Faced with high gas prices, low trade-in values and other economic pressures, some people are setting fire to their cars and reporting them stolen in hopes of collecting insurance, business and law-enforcement experts say.
“The sharp spike in gas prices are affecting people who bought SUVs when gas was much more affordable,” said Jim Quiggles, director of communications for the Coalition Against Insurance Fraud.
“Torching their car for insurance money is a quick, easy and, for them, painless way out of a serious financial bind,” he said.
He called some big sport-utility vehicles “four-wheel battleships.”
Seven intentional car fires were reported in Colorado in 2000, and in 2005 the number was 83, the Colorado Department of Public Safety and Division of Fire Safety said.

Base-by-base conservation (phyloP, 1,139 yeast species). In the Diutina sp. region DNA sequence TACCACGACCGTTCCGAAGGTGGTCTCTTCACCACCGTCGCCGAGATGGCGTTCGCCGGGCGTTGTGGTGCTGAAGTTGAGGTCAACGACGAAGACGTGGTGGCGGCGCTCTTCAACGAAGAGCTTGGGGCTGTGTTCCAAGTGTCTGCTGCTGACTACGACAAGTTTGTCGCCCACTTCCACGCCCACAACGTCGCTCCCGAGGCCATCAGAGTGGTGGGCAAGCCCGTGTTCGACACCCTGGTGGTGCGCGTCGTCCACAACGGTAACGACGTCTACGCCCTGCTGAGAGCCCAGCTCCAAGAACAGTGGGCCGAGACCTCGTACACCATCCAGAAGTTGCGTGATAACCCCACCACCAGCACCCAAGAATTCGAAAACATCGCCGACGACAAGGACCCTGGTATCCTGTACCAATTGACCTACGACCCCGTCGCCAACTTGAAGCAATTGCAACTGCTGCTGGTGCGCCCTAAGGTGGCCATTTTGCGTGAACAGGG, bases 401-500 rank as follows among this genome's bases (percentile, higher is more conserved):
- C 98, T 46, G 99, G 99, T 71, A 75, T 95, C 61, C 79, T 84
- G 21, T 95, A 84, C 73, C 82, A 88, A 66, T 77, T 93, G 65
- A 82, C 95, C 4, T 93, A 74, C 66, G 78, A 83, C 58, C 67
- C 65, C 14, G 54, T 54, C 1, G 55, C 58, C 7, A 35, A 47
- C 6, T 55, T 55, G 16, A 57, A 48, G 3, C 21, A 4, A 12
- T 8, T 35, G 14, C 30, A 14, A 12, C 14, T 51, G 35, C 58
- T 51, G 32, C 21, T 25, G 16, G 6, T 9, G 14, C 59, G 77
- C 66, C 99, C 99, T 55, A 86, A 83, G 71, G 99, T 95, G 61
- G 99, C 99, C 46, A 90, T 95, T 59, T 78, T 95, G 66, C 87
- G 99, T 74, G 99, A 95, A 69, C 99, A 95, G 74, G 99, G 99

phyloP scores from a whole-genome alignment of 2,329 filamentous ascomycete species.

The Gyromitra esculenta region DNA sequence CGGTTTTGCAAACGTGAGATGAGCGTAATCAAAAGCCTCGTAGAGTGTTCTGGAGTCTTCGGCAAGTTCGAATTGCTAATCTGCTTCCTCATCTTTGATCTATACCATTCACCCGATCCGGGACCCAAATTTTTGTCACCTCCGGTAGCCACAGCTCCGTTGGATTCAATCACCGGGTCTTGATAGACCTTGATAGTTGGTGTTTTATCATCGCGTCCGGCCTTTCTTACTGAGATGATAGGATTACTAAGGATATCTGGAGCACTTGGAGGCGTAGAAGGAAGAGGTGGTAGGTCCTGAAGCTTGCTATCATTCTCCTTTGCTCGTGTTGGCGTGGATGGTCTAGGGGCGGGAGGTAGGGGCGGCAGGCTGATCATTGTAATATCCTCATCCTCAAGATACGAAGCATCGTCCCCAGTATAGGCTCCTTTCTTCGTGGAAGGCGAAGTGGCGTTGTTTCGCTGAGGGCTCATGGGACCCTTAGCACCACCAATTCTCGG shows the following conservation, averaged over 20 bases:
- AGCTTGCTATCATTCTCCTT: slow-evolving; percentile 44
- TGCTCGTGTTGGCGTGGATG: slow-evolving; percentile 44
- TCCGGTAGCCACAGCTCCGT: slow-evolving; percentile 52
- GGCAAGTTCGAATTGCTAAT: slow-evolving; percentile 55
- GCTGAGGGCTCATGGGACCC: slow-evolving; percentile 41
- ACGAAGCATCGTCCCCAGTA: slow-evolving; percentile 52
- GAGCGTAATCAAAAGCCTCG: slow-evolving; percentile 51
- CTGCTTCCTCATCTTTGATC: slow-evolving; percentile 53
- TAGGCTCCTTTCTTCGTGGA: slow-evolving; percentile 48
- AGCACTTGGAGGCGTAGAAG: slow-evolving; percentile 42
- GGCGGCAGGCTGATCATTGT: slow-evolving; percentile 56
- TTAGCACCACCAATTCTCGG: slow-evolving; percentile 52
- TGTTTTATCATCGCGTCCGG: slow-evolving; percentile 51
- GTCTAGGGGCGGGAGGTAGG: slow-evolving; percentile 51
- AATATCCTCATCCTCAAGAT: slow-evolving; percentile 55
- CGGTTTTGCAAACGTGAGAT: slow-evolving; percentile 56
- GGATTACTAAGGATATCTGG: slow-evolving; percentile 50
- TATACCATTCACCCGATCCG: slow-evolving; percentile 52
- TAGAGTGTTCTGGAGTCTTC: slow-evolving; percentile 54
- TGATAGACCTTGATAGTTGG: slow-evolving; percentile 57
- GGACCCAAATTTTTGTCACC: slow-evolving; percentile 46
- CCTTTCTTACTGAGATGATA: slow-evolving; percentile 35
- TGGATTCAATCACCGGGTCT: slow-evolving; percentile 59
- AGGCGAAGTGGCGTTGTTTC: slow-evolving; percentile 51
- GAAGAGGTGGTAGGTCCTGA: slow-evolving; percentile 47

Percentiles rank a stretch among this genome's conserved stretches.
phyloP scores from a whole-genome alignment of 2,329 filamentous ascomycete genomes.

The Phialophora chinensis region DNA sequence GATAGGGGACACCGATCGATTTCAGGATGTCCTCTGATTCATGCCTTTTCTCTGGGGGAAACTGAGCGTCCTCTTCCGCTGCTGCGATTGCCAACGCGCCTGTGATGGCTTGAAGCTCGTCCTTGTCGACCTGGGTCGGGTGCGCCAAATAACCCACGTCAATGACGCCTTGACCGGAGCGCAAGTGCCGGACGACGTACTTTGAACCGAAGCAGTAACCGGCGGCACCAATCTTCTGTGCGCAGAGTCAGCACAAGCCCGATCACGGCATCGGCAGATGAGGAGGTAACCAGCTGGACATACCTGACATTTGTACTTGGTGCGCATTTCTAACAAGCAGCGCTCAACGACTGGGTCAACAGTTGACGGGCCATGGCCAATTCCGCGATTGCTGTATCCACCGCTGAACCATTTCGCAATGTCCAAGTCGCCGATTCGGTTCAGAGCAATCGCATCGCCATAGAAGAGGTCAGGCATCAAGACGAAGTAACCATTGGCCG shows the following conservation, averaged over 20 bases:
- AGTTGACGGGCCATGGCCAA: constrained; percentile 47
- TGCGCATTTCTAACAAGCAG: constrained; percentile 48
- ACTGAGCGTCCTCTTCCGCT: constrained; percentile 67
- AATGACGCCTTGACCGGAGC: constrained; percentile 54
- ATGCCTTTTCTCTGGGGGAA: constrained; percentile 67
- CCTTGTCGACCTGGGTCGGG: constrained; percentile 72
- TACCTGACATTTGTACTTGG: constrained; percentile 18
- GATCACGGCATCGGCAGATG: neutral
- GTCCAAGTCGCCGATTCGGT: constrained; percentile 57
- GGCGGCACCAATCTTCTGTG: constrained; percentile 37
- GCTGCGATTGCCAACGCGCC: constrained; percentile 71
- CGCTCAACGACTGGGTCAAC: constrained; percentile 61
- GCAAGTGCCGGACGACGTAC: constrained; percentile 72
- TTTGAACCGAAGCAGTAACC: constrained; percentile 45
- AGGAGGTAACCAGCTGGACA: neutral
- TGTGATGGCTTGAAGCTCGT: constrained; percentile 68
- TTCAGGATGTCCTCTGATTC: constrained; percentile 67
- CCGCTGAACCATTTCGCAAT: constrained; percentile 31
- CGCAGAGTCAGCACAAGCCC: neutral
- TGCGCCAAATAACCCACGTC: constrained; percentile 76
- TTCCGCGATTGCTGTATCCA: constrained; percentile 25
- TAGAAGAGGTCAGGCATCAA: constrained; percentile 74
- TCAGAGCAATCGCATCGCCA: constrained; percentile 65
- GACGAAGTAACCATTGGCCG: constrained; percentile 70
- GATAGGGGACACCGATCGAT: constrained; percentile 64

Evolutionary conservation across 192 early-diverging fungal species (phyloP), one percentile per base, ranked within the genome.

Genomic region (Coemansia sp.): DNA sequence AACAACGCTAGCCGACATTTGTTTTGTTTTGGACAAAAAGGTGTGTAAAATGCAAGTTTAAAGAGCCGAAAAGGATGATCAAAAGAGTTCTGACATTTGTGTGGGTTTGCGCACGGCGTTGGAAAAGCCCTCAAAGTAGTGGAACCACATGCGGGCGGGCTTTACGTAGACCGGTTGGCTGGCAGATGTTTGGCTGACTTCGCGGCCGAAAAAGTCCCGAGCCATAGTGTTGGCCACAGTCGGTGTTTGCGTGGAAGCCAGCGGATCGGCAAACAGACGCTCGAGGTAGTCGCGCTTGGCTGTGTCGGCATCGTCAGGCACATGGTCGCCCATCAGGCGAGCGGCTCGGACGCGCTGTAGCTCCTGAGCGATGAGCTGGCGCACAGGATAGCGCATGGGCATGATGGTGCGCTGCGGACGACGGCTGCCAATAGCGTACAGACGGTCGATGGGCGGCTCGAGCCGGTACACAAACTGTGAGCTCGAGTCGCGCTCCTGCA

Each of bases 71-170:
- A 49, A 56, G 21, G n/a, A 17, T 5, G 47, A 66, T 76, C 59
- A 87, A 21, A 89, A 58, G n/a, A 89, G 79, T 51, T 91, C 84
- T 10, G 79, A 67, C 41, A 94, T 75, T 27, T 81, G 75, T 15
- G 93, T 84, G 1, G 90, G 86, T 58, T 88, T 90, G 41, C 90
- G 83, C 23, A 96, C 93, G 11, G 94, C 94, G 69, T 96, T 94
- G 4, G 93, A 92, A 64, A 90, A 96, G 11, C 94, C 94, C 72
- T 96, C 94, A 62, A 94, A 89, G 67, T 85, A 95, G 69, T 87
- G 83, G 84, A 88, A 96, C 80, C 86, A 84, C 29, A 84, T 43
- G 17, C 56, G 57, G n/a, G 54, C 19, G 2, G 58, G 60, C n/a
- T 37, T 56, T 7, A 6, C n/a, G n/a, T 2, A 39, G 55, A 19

Carol Walker, executive director of the Rocky Mountain Insurance Association, said economic pressures make it more likely people will turn to fraud.
“Cars these days just don’t combust,” she said. “A lot of times when you do see a car fire, unless there’s something you can directly point to, it’s usually arson.”
The attorney general’s office said filing a false insurance claim can result in felony theft or forgery charges, and conviction can mean a fine and jail time.
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